Sacramento County:

  1. The median price is 100% higher than it was in early 2012.
  2. There were only 4 sales under $100K last month (single family detached).
  3. Sales volume has been about the same this year compared to last year.
  4. FHA volume is down about 8% this year compared to 2015.
  5. FHA sales were 26% of all sales last month.
  6. Cash sales were only 12% of all sales last month.
  7. It took an average of 27 days to sell a home last month, which is 2 days more than the previous month (and 4 less days compared to last year).
  8. REOs were only 2% of all sales last month and short sales were 2.7%.
  9. There is only 1.69 months of housing supply in Sacramento County, which is 11% lower than it was last year at the same time.
  10. The median price declined by 2.7% last month and the average sales price also declined, though both are 10% higher than they were last year at the same time.

Some of my Favorite Graphs this Month:

Median price since 2013 in sacramento county

price metrics since 2015 in sacramento county - look at all

inventory - July 2016 - by home appraiser blog

CDOM in Sacramento County - by Sacramento Regional Appraisal Blog

Bottom of the Market in Sacramento

inventory in sacramento county Since 2011 - by sacramento appraisal blog

seasonal market in sacramento county sales volume 6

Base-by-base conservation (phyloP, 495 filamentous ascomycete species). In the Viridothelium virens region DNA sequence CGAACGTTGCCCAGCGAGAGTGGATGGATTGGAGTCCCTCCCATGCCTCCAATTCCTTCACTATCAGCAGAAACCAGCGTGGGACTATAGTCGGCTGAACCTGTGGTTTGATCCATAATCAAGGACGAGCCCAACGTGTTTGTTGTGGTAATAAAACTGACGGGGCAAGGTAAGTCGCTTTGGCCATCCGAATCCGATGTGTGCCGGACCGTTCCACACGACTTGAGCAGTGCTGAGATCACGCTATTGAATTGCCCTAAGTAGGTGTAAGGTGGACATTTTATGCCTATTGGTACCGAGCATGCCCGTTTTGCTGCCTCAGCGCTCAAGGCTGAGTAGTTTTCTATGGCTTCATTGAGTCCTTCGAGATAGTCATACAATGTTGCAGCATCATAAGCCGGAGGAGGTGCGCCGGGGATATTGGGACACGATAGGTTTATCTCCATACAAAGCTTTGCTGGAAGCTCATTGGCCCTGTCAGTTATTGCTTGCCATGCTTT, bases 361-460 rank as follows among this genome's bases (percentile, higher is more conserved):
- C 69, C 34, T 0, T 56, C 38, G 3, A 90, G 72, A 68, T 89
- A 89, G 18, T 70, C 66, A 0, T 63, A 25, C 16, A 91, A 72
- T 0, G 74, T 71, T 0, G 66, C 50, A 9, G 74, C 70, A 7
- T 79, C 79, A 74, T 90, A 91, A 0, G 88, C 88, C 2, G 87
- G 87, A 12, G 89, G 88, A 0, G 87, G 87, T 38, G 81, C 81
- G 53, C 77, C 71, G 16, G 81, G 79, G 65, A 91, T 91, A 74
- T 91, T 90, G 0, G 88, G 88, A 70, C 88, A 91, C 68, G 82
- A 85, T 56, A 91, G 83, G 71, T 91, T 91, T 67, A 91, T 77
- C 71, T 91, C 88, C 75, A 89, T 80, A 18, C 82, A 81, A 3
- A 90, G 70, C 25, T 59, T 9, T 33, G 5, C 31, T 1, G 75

Interest Rates Since 2001 layers of the market in sacramento county - by sacramento appraisal blog

SACRAMENTO REGIONAL MARKET:

  1. The median price is 97% higher than it was in early 2012.
  2. It took 1 day longer to sell last month compared to June (but 4 less days compared to July 2015).
  3. Sales volume is about the same as it was last year at the same time.
  4. Cash sales were 14% of all sales last month.
  5. Cash sales volume is 6% lower this year than last year.
  6. FHA sales were 22% of all sales last month.
  7. FHA sales volume is down nearly 8% this year so far.
  8. There is 1.96 months of housing supply in the region right now, which is just about the same as last year during this time.
  9. The median price, average sales price, and avg price per sq ft all declined last month from June, though they’re all up 7-8% from last year.
  10. REOs were only 2% of all sales last month and short sales were the same.